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Pa. court ruling could upend water privatization deals

Plus, a deadly Western Pa. house explosion.

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Fatal house explosion, revenue loss, budget deals, probation law fix, and disappearing lanternflies. Happy Monday.

A state commission should not have greenlit the sale of a municipal sewer system to a private company because of the deal’s repercussions on customers, a court recently found — a ruling that has the potential to put the brakes on water and sewage privatization in Pennsylvania. 

The decision challenges six years of precedent in favor of water consolidation that critics contend has led to customers overpaying tens of millions of dollars on their bills.

“I think this case represents a significant win for consumers in Pennsylvania,” said Patrick Cicero, the state’s appointed consumer advocate who filed the challenge, “because it provides a roadmap that is unequivocally clear that the Public Utility Commission has to do a fact-based scrutiny of these cases.”

Read Spotlight PA’s full report: How a recent court ruling could put the brakes on water and sewer privatization in Pennsylvania.

THE CONTEXT: The Public Utility Commission is a five-member board appointed by the governor and confirmed by the state Senate that regulates and approves rates for hundreds of companies that provide electricity, water, gas, and telephone services, among others, to millions of Pennsylvanians.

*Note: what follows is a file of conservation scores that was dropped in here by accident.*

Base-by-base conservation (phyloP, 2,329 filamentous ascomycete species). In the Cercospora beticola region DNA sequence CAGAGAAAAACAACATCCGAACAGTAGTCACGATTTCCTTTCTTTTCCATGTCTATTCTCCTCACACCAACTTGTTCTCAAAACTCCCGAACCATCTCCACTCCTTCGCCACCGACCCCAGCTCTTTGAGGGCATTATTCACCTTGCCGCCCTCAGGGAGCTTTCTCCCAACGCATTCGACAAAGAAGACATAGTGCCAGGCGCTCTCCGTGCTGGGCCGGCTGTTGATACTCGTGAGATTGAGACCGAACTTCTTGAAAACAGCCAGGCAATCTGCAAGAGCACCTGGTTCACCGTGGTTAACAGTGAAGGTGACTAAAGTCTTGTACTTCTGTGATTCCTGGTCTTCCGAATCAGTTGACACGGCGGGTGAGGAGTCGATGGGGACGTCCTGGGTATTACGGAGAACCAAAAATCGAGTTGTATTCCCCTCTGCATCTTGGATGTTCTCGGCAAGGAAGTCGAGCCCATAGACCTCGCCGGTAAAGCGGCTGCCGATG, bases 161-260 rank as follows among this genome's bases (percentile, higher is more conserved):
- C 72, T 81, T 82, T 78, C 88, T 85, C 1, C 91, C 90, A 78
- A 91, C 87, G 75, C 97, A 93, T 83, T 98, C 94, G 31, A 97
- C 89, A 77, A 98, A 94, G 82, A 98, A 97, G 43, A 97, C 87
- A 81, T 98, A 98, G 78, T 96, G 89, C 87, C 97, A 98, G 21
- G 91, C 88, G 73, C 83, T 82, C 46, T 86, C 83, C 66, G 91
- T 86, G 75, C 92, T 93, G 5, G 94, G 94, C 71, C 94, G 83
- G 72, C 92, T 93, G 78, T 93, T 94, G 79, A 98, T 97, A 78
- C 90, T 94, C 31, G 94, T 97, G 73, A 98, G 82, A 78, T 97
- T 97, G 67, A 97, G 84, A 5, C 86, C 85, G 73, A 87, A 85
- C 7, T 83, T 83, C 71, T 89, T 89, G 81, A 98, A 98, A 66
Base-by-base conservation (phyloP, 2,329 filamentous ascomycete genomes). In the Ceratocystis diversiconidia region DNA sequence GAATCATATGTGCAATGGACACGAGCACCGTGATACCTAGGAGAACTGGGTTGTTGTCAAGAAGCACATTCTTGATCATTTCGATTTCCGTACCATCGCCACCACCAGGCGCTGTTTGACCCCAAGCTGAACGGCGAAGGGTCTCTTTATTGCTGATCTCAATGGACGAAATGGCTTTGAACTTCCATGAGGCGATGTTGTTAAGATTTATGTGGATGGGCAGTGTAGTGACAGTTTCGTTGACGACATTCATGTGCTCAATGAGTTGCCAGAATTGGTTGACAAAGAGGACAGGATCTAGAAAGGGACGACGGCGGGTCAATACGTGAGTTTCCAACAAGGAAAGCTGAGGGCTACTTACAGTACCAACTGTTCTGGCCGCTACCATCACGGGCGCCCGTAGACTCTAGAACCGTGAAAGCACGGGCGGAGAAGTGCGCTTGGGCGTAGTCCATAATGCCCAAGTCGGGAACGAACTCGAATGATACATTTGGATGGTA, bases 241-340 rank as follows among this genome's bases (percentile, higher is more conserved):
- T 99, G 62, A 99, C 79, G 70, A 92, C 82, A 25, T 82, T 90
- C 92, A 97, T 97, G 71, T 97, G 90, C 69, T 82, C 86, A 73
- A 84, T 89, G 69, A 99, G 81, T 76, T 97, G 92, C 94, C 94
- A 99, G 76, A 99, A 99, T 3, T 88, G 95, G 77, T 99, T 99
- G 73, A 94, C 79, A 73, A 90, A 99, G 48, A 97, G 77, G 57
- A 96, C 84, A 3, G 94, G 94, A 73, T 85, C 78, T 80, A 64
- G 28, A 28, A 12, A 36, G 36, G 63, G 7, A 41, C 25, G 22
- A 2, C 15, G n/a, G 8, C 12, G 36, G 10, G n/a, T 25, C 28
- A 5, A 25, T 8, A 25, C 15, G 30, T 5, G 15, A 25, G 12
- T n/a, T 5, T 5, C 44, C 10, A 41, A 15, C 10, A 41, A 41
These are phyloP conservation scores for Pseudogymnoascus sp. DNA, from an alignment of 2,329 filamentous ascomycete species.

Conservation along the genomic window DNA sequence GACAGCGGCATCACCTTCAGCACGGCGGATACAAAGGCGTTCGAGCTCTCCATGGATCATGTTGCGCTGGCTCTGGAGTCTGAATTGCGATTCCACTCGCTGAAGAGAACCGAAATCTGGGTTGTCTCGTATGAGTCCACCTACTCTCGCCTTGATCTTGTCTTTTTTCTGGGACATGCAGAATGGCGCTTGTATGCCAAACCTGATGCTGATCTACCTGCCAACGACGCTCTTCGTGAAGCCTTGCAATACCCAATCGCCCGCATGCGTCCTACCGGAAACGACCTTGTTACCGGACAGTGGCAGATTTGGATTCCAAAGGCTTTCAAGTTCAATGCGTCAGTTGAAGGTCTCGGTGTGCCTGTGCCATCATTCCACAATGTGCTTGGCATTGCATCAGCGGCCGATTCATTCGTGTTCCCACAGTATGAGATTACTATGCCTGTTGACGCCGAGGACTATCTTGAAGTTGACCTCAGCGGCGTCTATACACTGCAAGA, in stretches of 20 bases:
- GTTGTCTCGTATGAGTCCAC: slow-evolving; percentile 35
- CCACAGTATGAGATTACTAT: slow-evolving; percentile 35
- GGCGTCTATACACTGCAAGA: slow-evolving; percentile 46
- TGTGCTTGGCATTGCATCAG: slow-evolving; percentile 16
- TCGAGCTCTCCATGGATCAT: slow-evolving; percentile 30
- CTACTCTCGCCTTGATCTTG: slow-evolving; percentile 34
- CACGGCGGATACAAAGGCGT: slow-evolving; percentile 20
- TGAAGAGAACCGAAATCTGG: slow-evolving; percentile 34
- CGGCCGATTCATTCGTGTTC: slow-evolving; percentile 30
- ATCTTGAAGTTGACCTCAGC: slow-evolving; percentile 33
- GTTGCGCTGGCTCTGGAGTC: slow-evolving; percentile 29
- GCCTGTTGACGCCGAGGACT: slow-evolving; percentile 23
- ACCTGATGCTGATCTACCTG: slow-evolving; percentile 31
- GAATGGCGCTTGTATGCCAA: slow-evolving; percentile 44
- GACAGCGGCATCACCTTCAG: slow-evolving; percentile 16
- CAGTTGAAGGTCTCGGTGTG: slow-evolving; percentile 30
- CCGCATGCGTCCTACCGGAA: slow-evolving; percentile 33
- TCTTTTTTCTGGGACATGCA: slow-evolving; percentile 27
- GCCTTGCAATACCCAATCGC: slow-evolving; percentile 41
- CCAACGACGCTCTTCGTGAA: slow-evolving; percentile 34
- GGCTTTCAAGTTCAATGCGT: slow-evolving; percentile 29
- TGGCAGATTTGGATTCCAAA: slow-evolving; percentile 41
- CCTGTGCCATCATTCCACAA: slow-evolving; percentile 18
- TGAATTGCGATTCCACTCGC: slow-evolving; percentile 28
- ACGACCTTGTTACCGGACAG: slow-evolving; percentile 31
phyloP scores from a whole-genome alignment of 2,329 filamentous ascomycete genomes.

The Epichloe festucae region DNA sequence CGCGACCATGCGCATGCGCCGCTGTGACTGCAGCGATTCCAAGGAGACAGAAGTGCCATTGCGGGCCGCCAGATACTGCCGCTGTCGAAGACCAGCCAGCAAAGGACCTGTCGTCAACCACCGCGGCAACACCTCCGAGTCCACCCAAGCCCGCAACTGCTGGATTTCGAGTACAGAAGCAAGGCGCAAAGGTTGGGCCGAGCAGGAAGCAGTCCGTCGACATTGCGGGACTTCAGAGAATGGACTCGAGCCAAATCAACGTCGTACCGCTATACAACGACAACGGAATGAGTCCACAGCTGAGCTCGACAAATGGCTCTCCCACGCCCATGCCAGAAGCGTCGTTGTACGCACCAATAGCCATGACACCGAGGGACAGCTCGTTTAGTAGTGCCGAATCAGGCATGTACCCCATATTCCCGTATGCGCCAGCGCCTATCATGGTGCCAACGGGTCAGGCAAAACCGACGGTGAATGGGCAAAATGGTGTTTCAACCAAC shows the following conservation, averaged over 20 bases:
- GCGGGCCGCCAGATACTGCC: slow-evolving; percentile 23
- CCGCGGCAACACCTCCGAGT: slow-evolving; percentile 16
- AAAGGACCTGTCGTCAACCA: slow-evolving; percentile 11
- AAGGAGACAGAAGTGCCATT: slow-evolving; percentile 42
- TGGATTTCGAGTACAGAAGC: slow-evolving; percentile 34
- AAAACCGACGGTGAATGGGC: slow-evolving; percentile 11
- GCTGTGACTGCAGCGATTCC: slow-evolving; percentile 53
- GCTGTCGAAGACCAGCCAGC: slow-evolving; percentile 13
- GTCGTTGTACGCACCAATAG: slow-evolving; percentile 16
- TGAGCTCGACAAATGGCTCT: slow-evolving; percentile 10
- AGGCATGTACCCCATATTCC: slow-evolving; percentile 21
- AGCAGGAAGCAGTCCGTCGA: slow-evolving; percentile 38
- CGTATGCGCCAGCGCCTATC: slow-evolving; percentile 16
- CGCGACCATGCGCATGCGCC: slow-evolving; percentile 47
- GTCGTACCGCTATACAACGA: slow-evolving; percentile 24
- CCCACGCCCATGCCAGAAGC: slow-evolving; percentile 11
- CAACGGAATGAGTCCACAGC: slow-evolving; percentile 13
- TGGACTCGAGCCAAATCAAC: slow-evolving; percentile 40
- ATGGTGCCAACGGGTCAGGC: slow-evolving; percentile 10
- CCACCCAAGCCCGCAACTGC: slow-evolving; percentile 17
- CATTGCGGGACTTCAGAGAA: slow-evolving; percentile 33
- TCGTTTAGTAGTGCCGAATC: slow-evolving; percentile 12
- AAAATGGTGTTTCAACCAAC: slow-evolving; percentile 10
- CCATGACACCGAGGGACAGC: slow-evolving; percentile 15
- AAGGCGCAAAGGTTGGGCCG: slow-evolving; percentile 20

The panel in July 2022 gave the go-ahead for Aqua, a private-owned wastewater company, to acquire the sewer system of East Whiteland Township for just under $55 million.

Commonwealth Court recently rejected the deal, finding that the “aspirational statements of Aqua … are not substantial enough to outweigh the known harms of this proposed transaction.”

An Aqua spokesperson told Spotlight PA that the company, the township, and the commission plan “to request a rehearing of the Commonwealth Court’s decision.”

Already, people in Towamencin, Montgomery County, are using the ruling to argue a pending sewer sale there should be canceled.


"We have shown that our 'GSD' attitude in state government, 'Get Stuff Done,' is infectious. It's working, and we're only beginning.”

Democratic Gov. Josh Shapiro reflects on his first months in office during a sit-down with WGAL
Support Spotlight PA's investigative journalism for Pennsylvania and for a limited time, your gift will be DOUBLED.
We've been challenged to raise $25,000 by 11:59 p.m. Saturday to unlock a HUGE $25,000 matching gift. That means your contribution will be DOUBLED. Help sustain Spotlight PA's vital reporting for the remainder of 2023 now.

Thank you to the roughly 240 people who have given so far, including Nan W., who said, "You are doing such important work in these polarized times." Join Nan and make a tax-deductible gift in support of Spotlight PA now »
» Pennsylvania’s former First Lady Ellen Casey died Friday at 91, via Penn Capital-Star.

» Gov. Josh Shapiro says state department will ensure a fair, secure 2024 election, via WGAL.
» U.S. Senate prospect Dave McCormick will share stage with GOP operative tied to fake elector scheme, via Pennsylvania Capital-Star.

» Working Families Party candidate Jarrett Smith removed from ballot for Philadelphia city commissioner, via The Inquirer.

» Gov. Josh Shapiro announces universal free breakfast for Pennsylvania public schools, via WBNG.

A shot of Moraine State Park via Kimberly D. Send us your photos by email, use #PAGems on Instagram, or tag us @spotlightpennsylvania.

a bridge above a small section of a lake surrounded by green trees